Abstract

In current interaction design research there is a widespread belief that situated action and embodied interaction should replace mental representations in the theoretical account of human cognition. This exclusion of representation is however diagnosed as a sign of representation-phobia by Anderson (2003) who claims that it is misguided. This paper aims to show why and how it can be overcome. Initially, a literature review will show how representation-phobia manifests itself through two different versions in HCI research. On the basis of this I argue that representation-phobia leads to a theoretical dead end. Then, by drawing on semiotics and recent findings from cognitive research, I argue that we cannot understand the rich complexity of embodied interaction unless we furnish our thinking with a dynamic notion of representation.

Keywords:

Cognition, Embodied Interaction, Representation, Experiential Knowledge, Semiotics

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Jul 7th, 12:00 AM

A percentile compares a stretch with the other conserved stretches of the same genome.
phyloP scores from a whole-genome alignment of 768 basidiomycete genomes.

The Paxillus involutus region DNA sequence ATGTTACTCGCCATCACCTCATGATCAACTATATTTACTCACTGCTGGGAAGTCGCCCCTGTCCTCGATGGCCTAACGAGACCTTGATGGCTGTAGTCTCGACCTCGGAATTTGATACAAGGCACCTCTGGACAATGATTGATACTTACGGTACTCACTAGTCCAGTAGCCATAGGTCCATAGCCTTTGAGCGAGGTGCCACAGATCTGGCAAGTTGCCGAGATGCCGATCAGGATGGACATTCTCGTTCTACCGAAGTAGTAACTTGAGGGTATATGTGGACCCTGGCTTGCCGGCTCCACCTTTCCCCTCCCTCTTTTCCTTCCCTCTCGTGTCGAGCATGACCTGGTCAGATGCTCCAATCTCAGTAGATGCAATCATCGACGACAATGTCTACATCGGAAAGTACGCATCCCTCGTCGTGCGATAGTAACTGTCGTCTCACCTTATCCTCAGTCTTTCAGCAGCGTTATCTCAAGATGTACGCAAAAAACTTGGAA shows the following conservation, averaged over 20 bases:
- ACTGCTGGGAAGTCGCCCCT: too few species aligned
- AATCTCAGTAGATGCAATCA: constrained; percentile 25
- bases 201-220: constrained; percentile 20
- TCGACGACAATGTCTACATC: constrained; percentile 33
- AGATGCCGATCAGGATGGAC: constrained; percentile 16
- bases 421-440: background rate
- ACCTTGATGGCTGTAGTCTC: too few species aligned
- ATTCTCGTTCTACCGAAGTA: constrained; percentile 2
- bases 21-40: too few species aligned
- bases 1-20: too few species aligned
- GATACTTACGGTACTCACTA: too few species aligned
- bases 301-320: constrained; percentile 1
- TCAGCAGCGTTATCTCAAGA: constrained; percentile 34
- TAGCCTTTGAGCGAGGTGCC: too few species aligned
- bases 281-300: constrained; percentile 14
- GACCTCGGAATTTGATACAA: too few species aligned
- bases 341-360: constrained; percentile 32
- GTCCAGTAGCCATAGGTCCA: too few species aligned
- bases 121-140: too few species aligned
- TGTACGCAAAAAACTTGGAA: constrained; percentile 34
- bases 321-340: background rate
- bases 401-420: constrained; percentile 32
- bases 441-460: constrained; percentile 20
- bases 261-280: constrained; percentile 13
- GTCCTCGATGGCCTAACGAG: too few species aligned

Representation-phobia and the Complexity of Embodied Interaction

In current interaction design research there is a widespread belief that situated action and embodied interaction should replace mental representations in the theoretical account of human cognition. This exclusion of representation is however diagnosed as a sign of representation-phobia by Anderson (2003) who claims that it is misguided. This paper aims to show why and how it can be overcome. Initially, a literature review will show how representation-phobia manifests itself through two different versions in HCI research. On the basis of this I argue that representation-phobia leads to a theoretical dead end. Then, by drawing on semiotics and recent findings from cognitive research, I argue that we cannot understand the rich complexity of embodied interaction unless we furnish our thinking with a dynamic notion of representation.

 

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